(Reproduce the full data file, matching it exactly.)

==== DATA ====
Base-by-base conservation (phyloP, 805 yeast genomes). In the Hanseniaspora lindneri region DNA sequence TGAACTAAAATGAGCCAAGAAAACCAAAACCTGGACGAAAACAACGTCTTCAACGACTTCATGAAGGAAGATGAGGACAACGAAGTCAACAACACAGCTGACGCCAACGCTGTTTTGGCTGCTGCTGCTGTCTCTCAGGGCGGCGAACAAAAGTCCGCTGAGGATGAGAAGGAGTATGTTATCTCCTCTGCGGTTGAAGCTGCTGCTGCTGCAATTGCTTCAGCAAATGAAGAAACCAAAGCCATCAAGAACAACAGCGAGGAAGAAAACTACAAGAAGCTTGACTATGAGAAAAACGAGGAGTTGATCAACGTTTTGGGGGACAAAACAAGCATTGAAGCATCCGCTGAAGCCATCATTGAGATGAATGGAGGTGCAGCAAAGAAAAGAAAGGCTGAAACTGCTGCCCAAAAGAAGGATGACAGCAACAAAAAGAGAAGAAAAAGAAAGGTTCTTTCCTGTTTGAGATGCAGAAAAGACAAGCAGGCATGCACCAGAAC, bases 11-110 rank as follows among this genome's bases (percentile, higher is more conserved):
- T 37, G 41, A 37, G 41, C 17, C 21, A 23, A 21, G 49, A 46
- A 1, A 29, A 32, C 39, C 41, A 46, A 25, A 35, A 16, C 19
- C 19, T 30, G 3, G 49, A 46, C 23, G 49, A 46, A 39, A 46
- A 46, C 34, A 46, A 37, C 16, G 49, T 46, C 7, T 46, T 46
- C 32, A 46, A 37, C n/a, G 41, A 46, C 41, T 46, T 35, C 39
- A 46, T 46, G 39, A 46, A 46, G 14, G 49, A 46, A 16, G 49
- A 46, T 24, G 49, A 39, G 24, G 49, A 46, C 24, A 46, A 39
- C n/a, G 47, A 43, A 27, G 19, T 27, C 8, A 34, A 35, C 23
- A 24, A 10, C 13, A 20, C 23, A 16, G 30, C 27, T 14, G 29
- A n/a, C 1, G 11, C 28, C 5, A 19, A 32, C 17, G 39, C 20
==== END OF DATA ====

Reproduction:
Base-by-base conservation (phyloP, 805 yeast genomes). In the Hanseniaspora lindneri region DNA sequence TGAACTAAAATGAGCCAAGAAAACCAAAACCTGGACGAAAACAACGTCTTCAACGACTTCATGAAGGAAGATGAGGACAACGAAGTCAACAACACAGCTGACGCCAACGCTGTTTTGGCTGCTGCTGCTGTCTCTCAGGGCGGCGAACAAAAGTCCGCTGAGGATGAGAAGGAGTATGTTATCTCCTCTGCGGTTGAAGCTGCTGCTGCTGCAATTGCTTCAGCAAATGAAGAAACCAAAGCCATCAAGAACAACAGCGAGGAAGAAAACTACAAGAAGCTTGACTATGAGAAAAACGAGGAGTTGATCAACGTTTTGGGGGACAAAACAAGCATTGAAGCATCCGCTGAAGCCATCATTGAGATGAATGGAGGTGCAGCAAAGAAAAGAAAGGCTGAAACTGCTGCCCAAAAGAAGGATGACAGCAACAAAAAGAGAAGAAAAAGAAAGGTTCTTTCCTGTTTGAGATGCAGAAAAGACAAGCAGGCATGCACCAGAAC, bases 11-110 rank as follows among this genome's bases (percentile, higher is more conserved):
- T 37, G 41, A 37, G 41, C 17, C 21, A 23, A 21, G 49, A 46
- A 1, A 29, A 32, C 39, C 41, A 46, A 25, A 35, A 16, C 19
- C 19, T 30, G 3, G 49, A 46, C 23, G 49, A 46, A 39, A 46
- A 46, C 34, A 46, A 37, C 16, G 49, T 46, C 7, T 46, T 46
- C 32, A 46, A 37, C n/a, G 41, A 46, C 41, T 46, T 35, C 39
- A 46, T 46, G 39, A 46, A 46, G 14, G 49, A 46, A 16, G 49
- A 46, T 24, G 49, A 39, G 24, G 49, A 46, C 24, A 46, A 39
- C n/a, G 47, A 43, A 27, G 19, T 27, C 8, A 34, A 35, C 23
- A 24, A 10, C 13, A 20, C 23, A 16, G 30, C 27, T 14, G 29
- A n/a, C 1, G 11, C 28, C 5, A 19, A 32, C 17, G 39, C 20